People in their 20s and 30s fill COVID ICU beds, says local doctor


NASHVILLE, Tenn. (WKRN) — The type of COVID patients in need of life-saving care has changed since vaccinations became widely available.

“These are young people. People in their 20s and 30s,” says Dr. Wes Ely, Professor of Critical Care at Vanderbilt University Medical Center.

Dr. Ely spends hours in the COVID Intensive Care Unit and notes the noticeable shift.

“Before it was the 50s to 70 and 80-year-olds, and now we have people who are in the prime of their life.”

Driving the change is the divide among people willing to take the COVID shot.

“A lot of the old people felt the need to get vaccinated, and did, and are now protected. But some of the young people felt more invincible, and haven’t. Now they’re the ones filling up our ICU with COVID.”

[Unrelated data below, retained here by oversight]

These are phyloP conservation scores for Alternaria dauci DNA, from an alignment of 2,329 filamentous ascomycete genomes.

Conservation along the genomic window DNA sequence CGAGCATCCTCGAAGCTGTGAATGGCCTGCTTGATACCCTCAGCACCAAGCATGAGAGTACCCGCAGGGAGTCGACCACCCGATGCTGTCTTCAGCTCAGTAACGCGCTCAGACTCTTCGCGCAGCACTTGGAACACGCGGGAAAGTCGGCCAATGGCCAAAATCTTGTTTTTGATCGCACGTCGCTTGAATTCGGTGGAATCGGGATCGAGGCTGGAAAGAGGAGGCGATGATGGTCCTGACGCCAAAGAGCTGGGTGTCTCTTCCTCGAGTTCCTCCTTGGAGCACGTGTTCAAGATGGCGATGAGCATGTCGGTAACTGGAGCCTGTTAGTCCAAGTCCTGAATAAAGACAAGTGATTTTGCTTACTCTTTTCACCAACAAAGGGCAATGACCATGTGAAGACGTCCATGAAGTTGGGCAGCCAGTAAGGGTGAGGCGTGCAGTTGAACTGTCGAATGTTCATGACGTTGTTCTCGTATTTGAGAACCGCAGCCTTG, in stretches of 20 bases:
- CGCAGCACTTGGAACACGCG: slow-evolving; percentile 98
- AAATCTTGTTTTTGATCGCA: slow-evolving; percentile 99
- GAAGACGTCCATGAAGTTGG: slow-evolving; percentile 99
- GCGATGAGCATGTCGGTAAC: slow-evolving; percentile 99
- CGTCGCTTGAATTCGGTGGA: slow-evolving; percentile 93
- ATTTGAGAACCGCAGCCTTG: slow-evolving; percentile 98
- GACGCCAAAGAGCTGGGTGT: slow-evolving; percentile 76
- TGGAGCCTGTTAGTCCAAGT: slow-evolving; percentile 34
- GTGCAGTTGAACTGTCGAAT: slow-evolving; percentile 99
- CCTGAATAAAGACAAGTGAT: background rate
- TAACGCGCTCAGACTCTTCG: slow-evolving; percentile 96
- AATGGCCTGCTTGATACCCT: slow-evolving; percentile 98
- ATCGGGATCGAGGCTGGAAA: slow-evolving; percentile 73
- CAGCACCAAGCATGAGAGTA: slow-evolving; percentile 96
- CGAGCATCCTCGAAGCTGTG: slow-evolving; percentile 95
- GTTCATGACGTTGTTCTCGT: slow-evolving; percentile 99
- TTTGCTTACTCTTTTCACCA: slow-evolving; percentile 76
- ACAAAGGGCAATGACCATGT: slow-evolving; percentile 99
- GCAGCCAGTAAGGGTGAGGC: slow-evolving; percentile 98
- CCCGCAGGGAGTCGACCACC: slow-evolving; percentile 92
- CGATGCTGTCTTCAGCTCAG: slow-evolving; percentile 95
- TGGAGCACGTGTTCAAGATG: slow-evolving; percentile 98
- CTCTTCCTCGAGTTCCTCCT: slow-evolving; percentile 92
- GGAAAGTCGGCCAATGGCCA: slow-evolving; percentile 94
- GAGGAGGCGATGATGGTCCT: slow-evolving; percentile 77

News that the state-wide executive order allowing mask mandates will expire, and capacity restrictions will soon lift in Metro Nashville, doesn’t sit well with those on the front-line fight.

“Yes, I’m highly concerned,” says Dr. Ely.

As is Dr. Jason Martin a critical care physician treating COVID patients. He released a statement which reads in part: “Governor Lee abandoned his responsibility and put the burden on individual businesses, teachers, parents, and communities to fight this global pandemic all on their own.”

Dr. Ely believes the economy and health care are two necessary sectors that shouldn’t be in battle.

“We want to get back to our normal. We want to get back to society, and businesses, and having people earning their money at their jobs. And we can do that, if we get enough people vaccinated.”

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